How to Quit Smoking

How to quit smoking

How to Quit Smoking

 

Thinking about how to quit smoking and how it will benefit you and your loved ones?

 

From QSN Health, the people who have been helping smokers quit since 2014.

Quitting smoking will improve your health, lower your risk of many diseases, save you money, and set a good example for your children and grandchildren. You can write down your reasons and keep them handy as a reminder of your motivation.

How to quit smoking with a money back guarantee

Choose a method that works for you and suits your lifestyle. There are different ways to quit smoking, such as going cold turkey, cutting down gradually, using nicotine replacement therapy, taking prescription medicines, or getting counselling and support. You can also try the QSN Stop Smoking Program, which has helped thousands of smokers.

how to quit smoking

Prepare for the challenges and rewards of quitting. Quitting smoking can be hard, but it can also bring you many positive changes. You may experience some withdrawal symptoms and cravings, such as irritability, anxiety, insomnia, headache, or hunger. These are normal and temporary, and they will fade over time. To cope with them, distract yourself with other activities, drink plenty of water, exercise, or seek support from others. On the other hand, you will also notice some immediate and long-term benefits of quitting, such as improved blood circulation, lung function, taste, smell, mood, and energy levels. You will also reduce your risk of many diseases, such as heart disease, stroke, lung cancer, and diabetes.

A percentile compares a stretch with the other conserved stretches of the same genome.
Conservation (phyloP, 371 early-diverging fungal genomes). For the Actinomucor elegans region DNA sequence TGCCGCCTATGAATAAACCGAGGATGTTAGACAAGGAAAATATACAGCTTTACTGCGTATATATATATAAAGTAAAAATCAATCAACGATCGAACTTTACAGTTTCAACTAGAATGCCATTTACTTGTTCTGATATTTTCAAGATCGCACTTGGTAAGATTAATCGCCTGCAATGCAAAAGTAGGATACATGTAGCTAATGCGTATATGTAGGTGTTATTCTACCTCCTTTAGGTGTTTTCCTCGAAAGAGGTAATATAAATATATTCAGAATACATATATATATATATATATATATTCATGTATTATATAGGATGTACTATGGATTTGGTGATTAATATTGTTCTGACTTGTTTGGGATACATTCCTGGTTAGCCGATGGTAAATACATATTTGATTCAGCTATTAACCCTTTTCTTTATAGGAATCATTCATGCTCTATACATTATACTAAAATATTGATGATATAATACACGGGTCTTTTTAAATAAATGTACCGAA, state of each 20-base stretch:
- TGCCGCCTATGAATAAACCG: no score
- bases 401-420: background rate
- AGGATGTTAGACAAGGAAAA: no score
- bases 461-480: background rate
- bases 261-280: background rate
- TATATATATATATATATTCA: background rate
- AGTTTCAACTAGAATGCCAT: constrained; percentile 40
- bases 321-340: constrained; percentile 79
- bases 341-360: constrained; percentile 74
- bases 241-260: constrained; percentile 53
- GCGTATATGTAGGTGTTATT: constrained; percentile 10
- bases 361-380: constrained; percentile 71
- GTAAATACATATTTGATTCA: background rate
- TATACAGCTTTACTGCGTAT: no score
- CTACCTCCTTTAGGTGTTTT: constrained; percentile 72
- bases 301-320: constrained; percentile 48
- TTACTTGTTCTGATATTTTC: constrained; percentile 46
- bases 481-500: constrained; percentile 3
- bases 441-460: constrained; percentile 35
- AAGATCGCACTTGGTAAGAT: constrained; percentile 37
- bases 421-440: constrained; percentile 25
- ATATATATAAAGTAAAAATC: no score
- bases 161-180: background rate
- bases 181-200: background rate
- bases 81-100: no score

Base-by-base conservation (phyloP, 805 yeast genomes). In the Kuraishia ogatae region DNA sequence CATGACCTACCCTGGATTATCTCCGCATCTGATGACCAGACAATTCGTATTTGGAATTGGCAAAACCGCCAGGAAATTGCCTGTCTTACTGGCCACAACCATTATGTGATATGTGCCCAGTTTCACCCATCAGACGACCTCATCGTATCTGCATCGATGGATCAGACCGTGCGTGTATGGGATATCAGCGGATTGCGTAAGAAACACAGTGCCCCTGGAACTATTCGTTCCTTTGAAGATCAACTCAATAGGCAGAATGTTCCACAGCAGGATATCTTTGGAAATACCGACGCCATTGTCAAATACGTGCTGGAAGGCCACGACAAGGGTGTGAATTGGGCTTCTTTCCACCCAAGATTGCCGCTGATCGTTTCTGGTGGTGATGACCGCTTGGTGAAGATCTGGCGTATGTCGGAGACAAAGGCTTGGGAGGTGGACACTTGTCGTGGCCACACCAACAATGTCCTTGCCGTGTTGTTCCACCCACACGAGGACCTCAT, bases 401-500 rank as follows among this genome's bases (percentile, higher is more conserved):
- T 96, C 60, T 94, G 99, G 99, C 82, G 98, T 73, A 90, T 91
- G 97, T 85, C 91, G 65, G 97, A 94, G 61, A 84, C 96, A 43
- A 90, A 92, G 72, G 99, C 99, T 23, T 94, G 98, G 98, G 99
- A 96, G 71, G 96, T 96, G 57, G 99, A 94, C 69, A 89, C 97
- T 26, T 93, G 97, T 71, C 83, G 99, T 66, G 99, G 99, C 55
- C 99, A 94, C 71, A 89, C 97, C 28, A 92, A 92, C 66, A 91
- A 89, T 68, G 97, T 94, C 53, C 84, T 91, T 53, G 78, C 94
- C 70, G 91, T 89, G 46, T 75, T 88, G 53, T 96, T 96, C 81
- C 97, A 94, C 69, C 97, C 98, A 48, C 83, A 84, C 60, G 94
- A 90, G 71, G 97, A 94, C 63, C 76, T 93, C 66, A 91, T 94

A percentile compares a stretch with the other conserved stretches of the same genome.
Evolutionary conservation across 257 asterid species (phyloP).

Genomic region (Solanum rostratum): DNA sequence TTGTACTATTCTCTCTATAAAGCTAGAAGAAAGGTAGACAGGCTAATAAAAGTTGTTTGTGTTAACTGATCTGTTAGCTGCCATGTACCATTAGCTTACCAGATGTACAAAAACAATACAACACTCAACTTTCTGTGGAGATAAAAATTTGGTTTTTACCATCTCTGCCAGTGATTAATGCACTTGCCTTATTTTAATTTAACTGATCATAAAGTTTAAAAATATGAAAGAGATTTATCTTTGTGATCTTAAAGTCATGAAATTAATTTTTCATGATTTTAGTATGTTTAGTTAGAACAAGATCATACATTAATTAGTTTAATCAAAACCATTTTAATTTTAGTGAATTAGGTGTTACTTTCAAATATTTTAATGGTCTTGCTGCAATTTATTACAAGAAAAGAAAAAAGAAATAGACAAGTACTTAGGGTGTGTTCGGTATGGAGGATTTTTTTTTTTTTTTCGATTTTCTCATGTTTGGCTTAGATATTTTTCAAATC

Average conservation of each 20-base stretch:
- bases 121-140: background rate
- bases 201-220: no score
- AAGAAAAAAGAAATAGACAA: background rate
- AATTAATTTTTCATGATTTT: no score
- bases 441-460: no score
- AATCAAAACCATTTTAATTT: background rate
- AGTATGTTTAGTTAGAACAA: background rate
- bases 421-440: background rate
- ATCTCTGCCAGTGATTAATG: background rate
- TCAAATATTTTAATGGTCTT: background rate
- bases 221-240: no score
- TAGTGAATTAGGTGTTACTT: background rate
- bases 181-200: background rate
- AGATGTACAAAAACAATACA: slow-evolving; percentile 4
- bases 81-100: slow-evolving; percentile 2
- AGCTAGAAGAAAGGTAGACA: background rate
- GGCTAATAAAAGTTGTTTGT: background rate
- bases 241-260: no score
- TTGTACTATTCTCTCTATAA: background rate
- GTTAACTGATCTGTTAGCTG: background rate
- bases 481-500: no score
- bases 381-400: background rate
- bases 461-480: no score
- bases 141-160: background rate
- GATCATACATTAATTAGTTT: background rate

Get support from others who understand what you are going through. Quitting smoking can be easier and more enjoyable if you have someone to share your journey with. You can ask your friends, family, co-workers, or health professionals to help you quit, or join a support group or online community of other quitters. You can join the Quitters Facebook Group here for free. Having support can help you stay motivated, cope with challenges, celebrate your successes, and prevent relapse.